Larry Bird and Magic Johnson remain two of the game’s greatest players. Their intense rivalry guided the NBA’s rise to popularity in the 1980s. The fierce competition between Bird and Magic also led to the lack of handshakes fueled by hatred.
Larry Bird shared an intense legendary rivalry with Magic Johnson
Bird and Johnson initially sparked their rivalry through an unforgettable matchup in the 1979 NCAA national championship game.
The latter got the edge leading Michigan State to claim the NCAA title over Indiana State. It set the stage for the game’s greatest rivalry as the two anchored the Boston Celtics and Los Angeles Lakers’ success.
In the 1980s, Bird and Johnson combined to win eight NBA titles in 13 finals appearances. The Hall of Famers faced off three times on the grandest stage, with Johnson coming out on top twice. The intense rivalry also featured plenty of hatred, including the lack of one key element.
The Larry Bird and Magic Johnson rivalry had everything but handshakes: ‘There was a hate factor there’
Throughout the early years of the rivalry between Bird and Magic, it featured a heavy dose of hatred.
Although the two stars never outwardly expressed that strong sentiment, the two privately held that shared feeling. It led to more intense matchups, with the two facing off in the Finals three times over four years in the 1980s.
The gravity of each game left a strong imprint of emotions on each Hall of Famer. During an interview with Mitch Lawrence of the Daily News in November 2009, Bird admitted that he never shook hands with Johnson or any Lakers players before or after a contest.
“I didn’t shake hands when we lost to the Lakers,” recalled Bird, now the Pacers’ president. “I never shook hands. When the Lakers and Celtics played, we didn’t shake hands. When I first got to play against Magic, there was a hate factor there. It was more than just dislike.”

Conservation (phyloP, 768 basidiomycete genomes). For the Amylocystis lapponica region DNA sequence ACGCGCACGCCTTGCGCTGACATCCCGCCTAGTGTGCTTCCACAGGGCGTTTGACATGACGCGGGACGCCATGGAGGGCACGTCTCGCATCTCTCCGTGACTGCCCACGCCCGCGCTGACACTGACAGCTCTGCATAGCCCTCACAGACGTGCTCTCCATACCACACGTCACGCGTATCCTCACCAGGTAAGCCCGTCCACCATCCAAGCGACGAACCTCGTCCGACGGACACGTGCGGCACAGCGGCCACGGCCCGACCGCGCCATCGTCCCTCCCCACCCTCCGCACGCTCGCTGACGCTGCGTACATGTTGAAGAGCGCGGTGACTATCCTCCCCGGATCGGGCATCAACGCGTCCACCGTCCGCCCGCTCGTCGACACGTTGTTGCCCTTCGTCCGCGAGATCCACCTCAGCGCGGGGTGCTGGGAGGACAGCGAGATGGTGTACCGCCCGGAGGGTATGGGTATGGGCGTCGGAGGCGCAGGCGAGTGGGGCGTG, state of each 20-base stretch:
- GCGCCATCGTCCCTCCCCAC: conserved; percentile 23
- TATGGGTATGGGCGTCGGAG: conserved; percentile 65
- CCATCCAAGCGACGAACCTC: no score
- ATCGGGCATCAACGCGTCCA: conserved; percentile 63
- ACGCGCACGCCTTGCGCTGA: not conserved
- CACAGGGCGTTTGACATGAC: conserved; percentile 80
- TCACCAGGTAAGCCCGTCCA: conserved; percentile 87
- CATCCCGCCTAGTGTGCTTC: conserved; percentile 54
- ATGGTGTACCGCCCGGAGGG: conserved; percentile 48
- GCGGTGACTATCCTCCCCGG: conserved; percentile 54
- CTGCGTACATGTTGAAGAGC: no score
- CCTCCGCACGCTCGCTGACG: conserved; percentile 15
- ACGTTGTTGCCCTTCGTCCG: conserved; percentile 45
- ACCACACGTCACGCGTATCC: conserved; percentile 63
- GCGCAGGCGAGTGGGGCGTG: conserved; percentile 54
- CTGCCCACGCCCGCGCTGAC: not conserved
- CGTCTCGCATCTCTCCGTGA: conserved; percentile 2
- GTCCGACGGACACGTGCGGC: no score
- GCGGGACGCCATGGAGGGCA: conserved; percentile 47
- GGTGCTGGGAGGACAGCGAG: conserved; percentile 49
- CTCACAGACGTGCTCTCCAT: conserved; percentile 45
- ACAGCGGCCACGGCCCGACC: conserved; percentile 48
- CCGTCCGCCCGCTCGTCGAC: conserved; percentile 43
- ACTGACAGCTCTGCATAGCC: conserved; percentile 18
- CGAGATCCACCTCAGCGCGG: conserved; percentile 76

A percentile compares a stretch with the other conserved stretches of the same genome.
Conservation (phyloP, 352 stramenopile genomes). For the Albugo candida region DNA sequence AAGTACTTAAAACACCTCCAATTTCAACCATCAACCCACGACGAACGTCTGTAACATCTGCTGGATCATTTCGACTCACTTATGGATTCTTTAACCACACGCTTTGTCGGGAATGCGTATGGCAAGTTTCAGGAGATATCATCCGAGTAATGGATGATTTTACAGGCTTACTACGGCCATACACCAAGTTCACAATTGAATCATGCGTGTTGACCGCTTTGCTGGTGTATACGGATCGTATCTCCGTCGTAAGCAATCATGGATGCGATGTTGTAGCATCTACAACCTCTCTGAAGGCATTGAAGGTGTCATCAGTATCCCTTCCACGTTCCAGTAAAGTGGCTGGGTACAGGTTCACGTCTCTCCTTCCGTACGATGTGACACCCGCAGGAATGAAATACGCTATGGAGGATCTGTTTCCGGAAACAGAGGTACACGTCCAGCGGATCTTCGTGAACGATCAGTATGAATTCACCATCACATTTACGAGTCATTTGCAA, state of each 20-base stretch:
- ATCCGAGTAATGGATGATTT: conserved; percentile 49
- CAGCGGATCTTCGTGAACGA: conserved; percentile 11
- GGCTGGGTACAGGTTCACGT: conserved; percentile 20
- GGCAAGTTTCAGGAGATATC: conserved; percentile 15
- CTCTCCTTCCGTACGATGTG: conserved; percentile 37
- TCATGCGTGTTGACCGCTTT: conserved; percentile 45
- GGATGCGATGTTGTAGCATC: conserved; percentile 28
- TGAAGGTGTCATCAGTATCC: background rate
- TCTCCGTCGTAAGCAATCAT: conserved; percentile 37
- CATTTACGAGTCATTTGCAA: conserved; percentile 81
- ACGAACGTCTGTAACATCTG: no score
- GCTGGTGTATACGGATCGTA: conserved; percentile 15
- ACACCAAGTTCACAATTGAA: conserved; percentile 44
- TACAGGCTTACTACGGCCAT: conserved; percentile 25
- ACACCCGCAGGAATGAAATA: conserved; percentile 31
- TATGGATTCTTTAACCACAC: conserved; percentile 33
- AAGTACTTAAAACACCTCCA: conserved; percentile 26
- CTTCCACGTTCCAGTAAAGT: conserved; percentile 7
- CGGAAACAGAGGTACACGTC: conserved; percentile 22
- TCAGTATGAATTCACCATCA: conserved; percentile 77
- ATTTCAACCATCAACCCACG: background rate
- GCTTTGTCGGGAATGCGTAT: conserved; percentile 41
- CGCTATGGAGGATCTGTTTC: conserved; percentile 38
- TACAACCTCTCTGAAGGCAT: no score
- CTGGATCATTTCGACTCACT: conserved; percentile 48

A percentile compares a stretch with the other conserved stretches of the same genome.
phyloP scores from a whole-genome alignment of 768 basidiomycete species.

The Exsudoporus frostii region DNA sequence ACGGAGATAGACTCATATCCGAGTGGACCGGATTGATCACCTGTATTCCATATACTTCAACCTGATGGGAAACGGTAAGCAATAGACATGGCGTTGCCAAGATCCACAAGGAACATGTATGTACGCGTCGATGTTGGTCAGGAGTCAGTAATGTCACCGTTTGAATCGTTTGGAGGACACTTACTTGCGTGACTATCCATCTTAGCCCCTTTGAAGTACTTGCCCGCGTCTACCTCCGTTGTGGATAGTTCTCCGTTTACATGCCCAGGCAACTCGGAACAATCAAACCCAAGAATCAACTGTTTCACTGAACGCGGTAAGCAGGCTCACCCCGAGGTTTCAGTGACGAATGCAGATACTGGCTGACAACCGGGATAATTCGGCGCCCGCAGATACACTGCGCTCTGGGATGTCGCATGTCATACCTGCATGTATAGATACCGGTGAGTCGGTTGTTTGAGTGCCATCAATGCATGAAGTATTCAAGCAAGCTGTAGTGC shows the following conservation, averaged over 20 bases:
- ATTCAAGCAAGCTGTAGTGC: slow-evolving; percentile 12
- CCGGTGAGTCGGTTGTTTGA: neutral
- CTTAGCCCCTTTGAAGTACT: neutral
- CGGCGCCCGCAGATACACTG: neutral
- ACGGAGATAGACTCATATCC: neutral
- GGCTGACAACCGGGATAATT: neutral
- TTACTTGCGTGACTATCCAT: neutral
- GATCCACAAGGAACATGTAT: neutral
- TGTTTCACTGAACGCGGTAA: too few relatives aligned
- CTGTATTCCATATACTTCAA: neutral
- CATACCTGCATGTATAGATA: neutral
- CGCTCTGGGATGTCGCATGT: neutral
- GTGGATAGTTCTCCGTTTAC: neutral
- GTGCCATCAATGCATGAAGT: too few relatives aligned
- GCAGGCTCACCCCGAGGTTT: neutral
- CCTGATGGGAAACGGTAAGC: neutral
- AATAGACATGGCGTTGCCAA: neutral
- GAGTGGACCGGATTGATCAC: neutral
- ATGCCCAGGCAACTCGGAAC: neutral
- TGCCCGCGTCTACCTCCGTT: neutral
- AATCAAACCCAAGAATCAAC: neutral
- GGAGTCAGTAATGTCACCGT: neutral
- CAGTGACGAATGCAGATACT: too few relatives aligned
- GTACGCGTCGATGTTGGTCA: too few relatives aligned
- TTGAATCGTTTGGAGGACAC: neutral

The Lakers and Celtics were the gold standards throughout much of the 1980s. Johnson understood the importance of the rivalry that became shaped by their matchups in the Finals.
“If Larry and I didn’t meet a few times in the Finals, the NBA wouldn’t be the same,” Johnson said. “But we met so many times. And then we both won in the Finals and that helped.”
In today’s game, NBA players share strong friendships with other players on opposing teams. Meanwhile, the lack of camaraderie between Bird and Johnson only further fueled the magnitude of rivalry that played a pivotal part in transforming the NBA into what it’s become.
Legendary rivalry lifted the NBA to greater heights
Bird and Johnson held a mutual hatred through a significant stretch of their respective careers, but that never overshadowed the tremendous shared respect.
The two Hall of Famers anchored the NBA’s rise to popularity in the 1980s, leading them to develop a strong, lasting relationship that goes well beyond the basketball court. However, any notion of a friendship went out the window when the two competed.
The rivalry served as a guiding point that pushed them to reach greater heights with their craft while guiding their teams to sustained success. They served as each other’s greatest source of motivation.
“I had to have him there for some reason,” Bird said via NBA.com. “Like a crutch, somebody I could compare myself to.”
Bird and Johnson needed each other, and the league only stood to gain from their legendary rivalry.